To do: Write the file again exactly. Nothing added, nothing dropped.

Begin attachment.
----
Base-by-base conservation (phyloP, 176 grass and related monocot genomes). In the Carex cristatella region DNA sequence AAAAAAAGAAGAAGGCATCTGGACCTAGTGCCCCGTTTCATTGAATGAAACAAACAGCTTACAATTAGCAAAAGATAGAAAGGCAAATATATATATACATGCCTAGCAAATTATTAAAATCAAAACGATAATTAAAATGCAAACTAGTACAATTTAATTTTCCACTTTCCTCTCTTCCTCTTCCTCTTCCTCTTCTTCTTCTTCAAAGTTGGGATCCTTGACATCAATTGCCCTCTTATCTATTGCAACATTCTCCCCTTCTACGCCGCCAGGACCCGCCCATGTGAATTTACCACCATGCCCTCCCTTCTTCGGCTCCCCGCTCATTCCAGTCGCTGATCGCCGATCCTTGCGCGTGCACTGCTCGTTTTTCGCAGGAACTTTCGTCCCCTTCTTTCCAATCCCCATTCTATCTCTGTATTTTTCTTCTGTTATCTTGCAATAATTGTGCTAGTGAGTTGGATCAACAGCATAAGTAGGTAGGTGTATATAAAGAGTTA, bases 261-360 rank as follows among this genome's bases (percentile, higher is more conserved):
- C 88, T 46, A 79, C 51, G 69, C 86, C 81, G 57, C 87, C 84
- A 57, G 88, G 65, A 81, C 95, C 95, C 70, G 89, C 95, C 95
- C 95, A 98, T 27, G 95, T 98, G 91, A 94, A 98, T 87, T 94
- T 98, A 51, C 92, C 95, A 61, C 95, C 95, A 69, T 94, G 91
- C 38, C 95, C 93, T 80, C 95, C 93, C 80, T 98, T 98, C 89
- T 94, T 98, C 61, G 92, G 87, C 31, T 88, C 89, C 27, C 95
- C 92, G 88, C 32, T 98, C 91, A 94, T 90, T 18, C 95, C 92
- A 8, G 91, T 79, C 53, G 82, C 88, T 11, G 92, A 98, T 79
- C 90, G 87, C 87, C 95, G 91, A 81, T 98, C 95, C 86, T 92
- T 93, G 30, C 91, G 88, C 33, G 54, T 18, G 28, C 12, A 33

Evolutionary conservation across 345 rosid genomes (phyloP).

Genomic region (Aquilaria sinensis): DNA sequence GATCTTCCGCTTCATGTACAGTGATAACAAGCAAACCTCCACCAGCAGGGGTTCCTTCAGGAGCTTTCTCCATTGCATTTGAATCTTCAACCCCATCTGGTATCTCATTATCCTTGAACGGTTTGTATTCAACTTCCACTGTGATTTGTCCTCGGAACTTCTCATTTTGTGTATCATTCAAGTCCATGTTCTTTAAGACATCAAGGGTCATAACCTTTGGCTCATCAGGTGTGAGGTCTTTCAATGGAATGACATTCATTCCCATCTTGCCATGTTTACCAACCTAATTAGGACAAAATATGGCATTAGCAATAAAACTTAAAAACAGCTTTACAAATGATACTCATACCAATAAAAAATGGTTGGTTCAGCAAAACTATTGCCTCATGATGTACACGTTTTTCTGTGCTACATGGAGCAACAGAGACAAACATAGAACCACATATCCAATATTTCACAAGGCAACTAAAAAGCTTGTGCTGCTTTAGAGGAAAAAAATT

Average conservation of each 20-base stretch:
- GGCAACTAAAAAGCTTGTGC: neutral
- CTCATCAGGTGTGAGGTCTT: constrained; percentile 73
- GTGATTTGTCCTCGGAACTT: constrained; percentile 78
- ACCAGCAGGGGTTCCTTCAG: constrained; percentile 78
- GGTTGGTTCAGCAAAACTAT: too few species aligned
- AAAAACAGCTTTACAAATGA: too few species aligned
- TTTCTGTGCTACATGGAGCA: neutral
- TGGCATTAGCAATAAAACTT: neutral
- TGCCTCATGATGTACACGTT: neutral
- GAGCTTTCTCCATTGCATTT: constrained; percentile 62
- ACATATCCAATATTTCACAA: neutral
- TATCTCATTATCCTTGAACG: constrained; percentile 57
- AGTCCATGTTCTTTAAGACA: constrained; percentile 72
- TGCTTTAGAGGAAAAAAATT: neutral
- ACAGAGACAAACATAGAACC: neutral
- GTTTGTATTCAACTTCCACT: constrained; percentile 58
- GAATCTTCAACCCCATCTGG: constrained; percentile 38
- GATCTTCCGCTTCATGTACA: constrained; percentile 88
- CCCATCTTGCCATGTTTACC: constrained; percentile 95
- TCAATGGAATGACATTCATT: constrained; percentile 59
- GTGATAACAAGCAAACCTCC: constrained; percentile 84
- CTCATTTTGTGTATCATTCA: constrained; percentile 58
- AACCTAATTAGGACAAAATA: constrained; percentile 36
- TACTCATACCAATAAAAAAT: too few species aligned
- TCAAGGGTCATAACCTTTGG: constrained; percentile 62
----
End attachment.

Base-by-base conservation (phyloP, 176 grass and related monocot genomes). In the Carex cristatella region DNA sequence AAAAAAAGAAGAAGGCATCTGGACCTAGTGCCCCGTTTCATTGAATGAAACAAACAGCTTACAATTAGCAAAAGATAGAAAGGCAAATATATATATACATGCCTAGCAAATTATTAAAATCAAAACGATAATTAAAATGCAAACTAGTACAATTTAATTTTCCACTTTCCTCTCTTCCTCTTCCTCTTCCTCTTCTTCTTCTTCAAAGTTGGGATCCTTGACATCAATTGCCCTCTTATCTATTGCAACATTCTCCCCTTCTACGCCGCCAGGACCCGCCCATGTGAATTTACCACCATGCCCTCCCTTCTTCGGCTCCCCGCTCATTCCAGTCGCTGATCGCCGATCCTTGCGCGTGCACTGCTCGTTTTTCGCAGGAACTTTCGTCCCCTTCTTTCCAATCCCCATTCTATCTCTGTATTTTTCTTCTGTTATCTTGCAATAATTGTGCTAGTGAGTTGGATCAACAGCATAAGTAGGTAGGTGTATATAAAGAGTTA, bases 261-360 rank as follows among this genome's bases (percentile, higher is more conserved):
- C 88, T 46, A 79, C 51, G 69, C 86, C 81, G 57, C 87, C 84
- A 57, G 88, G 65, A 81, C 95, C 95, C 70, G 89, C 95, C 95
- C 95, A 98, T 27, G 95, T 98, G 91, A 94, A 98, T 87, T 94
- T 98, A 51, C 92, C 95, A 61, C 95, C 95, A 69, T 94, G 91
- C 38, C 95, C 93, T 80, C 95, C 93, C 80, T 98, T 98, C 89
- T 94, T 98, C 61, G 92, G 87, C 31, T 88, C 89, C 27, C 95
- C 92, G 88, C 32, T 98, C 91, A 94, T 90, T 18, C 95, C 92
- A 8, G 91, T 79, C 53, G 82, C 88, T 11, G 92, A 98, T 79
- C 90, G 87, C 87, C 95, G 91, A 81, T 98, C 95, C 86, T 92
- T 93, G 30, C 91, G 88, C 33, G 54, T 18, G 28, C 12, A 33

Evolutionary conservation across 345 rosid genomes (phyloP).

Genomic region (Aquilaria sinensis): DNA sequence GATCTTCCGCTTCATGTACAGTGATAACAAGCAAACCTCCACCAGCAGGGGTTCCTTCAGGAGCTTTCTCCATTGCATTTGAATCTTCAACCCCATCTGGTATCTCATTATCCTTGAACGGTTTGTATTCAACTTCCACTGTGATTTGTCCTCGGAACTTCTCATTTTGTGTATCATTCAAGTCCATGTTCTTTAAGACATCAAGGGTCATAACCTTTGGCTCATCAGGTGTGAGGTCTTTCAATGGAATGACATTCATTCCCATCTTGCCATGTTTACCAACCTAATTAGGACAAAATATGGCATTAGCAATAAAACTTAAAAACAGCTTTACAAATGATACTCATACCAATAAAAAATGGTTGGTTCAGCAAAACTATTGCCTCATGATGTACACGTTTTTCTGTGCTACATGGAGCAACAGAGACAAACATAGAACCACATATCCAATATTTCACAAGGCAACTAAAAAGCTTGTGCTGCTTTAGAGGAAAAAAATT

Average conservation of each 20-base stretch:
- GGCAACTAAAAAGCTTGTGC: neutral
- CTCATCAGGTGTGAGGTCTT: constrained; percentile 73
- GTGATTTGTCCTCGGAACTT: constrained; percentile 78
- ACCAGCAGGGGTTCCTTCAG: constrained; percentile 78
- GGTTGGTTCAGCAAAACTAT: too few species aligned
- AAAAACAGCTTTACAAATGA: too few species aligned
- TTTCTGTGCTACATGGAGCA: neutral
- TGGCATTAGCAATAAAACTT: neutral
- TGCCTCATGATGTACACGTT: neutral
- GAGCTTTCTCCATTGCATTT: constrained; percentile 62
- ACATATCCAATATTTCACAA: neutral
- TATCTCATTATCCTTGAACG: constrained; percentile 57
- AGTCCATGTTCTTTAAGACA: constrained; percentile 72
- TGCTTTAGAGGAAAAAAATT: neutral
- ACAGAGACAAACATAGAACC: neutral
- GTTTGTATTCAACTTCCACT: constrained; percentile 58
- GAATCTTCAACCCCATCTGG: constrained; percentile 38
- GATCTTCCGCTTCATGTACA: constrained; percentile 88
- CCCATCTTGCCATGTTTACC: constrained; percentile 95
- TCAATGGAATGACATTCATT: constrained; percentile 59
- GTGATAACAAGCAAACCTCC: constrained; percentile 84
- CTCATTTTGTGTATCATTCA: constrained; percentile 58
- AACCTAATTAGGACAAAATA: constrained; percentile 36
- TACTCATACCAATAAAAAAT: too few species aligned
- TCAAGGGTCATAACCTTTGG: constrained; percentile 62